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Hematopoiesis Ii


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Hematopoiesis Ii

  1. 1. Hematopoiesis II JC Kostyak 10-22-09
  2. 2. Outline <ul><li>MK migration -- review </li></ul><ul><li>Mk docking </li></ul><ul><li>MK platelet production </li></ul><ul><li>Platelet lifespan </li></ul><ul><li>Platelet clearance </li></ul><ul><li>Thrombocytopenias </li></ul>
  3. 3. Megakaryocytes Must Migrate When Ready to Produce Platelets SDF-1 CXCR4 Stromal Cells
  4. 4. Megakaryocytes Require PECAM-1 for Polarity <ul><li>Last time – MKs migrate toward an SDF-1 gradient </li></ul><ul><li>PECAM-1 regulated migration via polarization </li></ul><ul><li>PECAM-1 -/- mice show a lack of cell polarity </li></ul>Dhanjal et al., Blood 2007
  5. 5. Migration Through the Basement Membrane Bone Sinusoidal Vessel Endothelial Cells MMP
  6. 6. Megakaryocyte Docking ? PECAM-1 ? MK MK Once the Mk has docked, it can begin to produce proplatelet processes ?
  7. 7. Is PECAM-1 Required for MK Docking? Dhanjal et al., Blood 2007
  8. 8. Once Docked MKs Produce Proplatelets Patel et al., JCI 2005
  9. 9. Microtubule Elongation MT form long extensions which bend and branch MT line the membrane of the newly formed platelet In order to branch MT must elongate, then fold (B) and extend due to sliding (C). This bending allows the MT to form the next platelet (as seen above). Patel et al., JCI 2005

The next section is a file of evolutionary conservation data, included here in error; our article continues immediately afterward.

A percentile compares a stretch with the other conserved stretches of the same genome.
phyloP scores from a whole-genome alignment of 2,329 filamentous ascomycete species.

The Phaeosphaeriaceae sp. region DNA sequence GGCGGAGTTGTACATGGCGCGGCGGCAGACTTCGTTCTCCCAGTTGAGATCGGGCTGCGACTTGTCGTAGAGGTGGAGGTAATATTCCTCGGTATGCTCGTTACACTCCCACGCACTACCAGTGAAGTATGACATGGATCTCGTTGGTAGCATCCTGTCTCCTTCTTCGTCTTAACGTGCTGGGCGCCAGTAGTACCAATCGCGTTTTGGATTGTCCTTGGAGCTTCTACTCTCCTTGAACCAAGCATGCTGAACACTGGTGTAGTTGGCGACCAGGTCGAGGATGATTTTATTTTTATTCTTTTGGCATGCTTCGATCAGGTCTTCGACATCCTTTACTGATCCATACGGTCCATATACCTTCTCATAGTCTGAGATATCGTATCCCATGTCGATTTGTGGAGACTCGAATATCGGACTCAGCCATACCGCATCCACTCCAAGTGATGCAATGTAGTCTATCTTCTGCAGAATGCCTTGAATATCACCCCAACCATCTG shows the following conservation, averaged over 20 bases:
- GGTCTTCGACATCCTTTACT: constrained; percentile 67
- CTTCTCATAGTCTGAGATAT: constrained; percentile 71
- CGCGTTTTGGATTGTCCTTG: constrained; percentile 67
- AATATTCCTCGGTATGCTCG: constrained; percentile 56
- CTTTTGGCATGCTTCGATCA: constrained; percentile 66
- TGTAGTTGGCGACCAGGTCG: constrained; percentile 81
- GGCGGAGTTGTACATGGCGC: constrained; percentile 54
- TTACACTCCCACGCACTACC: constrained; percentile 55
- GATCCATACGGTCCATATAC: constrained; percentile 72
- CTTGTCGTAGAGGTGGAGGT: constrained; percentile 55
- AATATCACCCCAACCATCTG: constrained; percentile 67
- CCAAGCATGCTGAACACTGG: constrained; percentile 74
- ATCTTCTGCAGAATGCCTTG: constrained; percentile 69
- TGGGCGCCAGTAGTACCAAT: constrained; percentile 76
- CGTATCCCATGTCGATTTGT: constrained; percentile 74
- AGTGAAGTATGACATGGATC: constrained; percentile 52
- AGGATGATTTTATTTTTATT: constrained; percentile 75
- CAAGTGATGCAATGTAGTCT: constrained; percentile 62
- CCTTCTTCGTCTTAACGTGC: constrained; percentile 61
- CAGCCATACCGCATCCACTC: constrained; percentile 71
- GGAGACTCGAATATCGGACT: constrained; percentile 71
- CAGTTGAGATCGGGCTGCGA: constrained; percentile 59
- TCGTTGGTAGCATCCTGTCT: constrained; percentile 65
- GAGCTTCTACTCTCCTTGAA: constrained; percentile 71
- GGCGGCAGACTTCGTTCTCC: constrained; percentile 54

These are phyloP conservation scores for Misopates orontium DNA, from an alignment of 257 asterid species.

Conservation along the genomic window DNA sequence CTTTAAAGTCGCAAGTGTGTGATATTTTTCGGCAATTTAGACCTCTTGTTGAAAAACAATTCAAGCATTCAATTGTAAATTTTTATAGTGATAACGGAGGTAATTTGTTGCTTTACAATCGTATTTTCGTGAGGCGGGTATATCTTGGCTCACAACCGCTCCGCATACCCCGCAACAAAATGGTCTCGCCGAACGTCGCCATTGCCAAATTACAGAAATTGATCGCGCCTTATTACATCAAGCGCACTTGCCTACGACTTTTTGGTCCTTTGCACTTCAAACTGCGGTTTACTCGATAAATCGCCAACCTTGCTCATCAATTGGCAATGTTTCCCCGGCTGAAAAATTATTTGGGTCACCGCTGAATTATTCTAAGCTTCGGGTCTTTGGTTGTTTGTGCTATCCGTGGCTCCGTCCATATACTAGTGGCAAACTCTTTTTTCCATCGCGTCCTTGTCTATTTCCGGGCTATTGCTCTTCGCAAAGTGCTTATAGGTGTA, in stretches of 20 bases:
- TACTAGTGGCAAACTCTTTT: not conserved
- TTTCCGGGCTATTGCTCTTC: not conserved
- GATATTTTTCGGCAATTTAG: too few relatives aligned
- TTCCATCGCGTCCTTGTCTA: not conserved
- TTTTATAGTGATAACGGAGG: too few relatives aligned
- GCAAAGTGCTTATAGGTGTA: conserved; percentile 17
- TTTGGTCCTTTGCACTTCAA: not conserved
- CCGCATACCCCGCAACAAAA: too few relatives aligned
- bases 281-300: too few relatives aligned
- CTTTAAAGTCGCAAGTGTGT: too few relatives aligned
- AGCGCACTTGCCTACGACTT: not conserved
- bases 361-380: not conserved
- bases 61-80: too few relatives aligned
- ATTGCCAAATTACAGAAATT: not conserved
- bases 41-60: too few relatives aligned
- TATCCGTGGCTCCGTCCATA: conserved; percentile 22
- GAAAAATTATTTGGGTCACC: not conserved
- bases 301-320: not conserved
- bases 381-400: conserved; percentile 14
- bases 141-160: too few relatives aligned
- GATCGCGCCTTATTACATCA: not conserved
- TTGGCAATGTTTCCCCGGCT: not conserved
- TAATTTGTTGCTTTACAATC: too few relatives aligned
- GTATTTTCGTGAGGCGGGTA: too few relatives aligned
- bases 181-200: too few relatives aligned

10. 10. MT Review Conde and Cesares, Nature 2009
  11. 11. Microtubule Sliding Mitotic Kinesin Small molecular motors use ATP
  12. 12. Kinesins and Dynein V Kinesin Retrograde MTOC Anterograde + - + - Retrograde Dynein There are many examples of each! V
  13. 13. Proplatelet Formation Originates Opposite the Nucleus Italiano et al., JCB 1999
  14. 14. The Theatrical Version
  15. 15. Kinesins Localize in the Cytosol while Dynein is Localized to the Proplatelets Patel et al., Blood 2005
  16. 16. Proplatelets Extend into BM Sinusoidal Vessels PI = Circulating platelet, BI = Bulbous tip, Er = Erythrocyte, MP = Proplatelet, SW = Sinusoidal vessel Kessel and Kardon, Tissues and Organs 1979
  17. 17. New “Reticulated” Platelets <ul><li>Platelets are anucleate </li></ul><ul><li>Contain some mRNA </li></ul><ul><li>Contain all the machinery necessary for protein synthesis </li></ul><ul><li>We can use the mRNA to track new platelets (Thiazole Orange) </li></ul><ul><li>Normal = 14-18% </li></ul>
  18. 18. The Aging Platelet <ul><li>Lifespan of approximately 10 days </li></ul><ul><li>Lose hemostatic effectiveness </li></ul><ul><ul><li>Mechanism and extent are unknown </li></ul></ul><ul><li>Recognized as Senescent and removed </li></ul><ul><ul><li>Kupffer cells in liver </li></ul></ul><ul><ul><li>Macrophages in the spleen </li></ul></ul>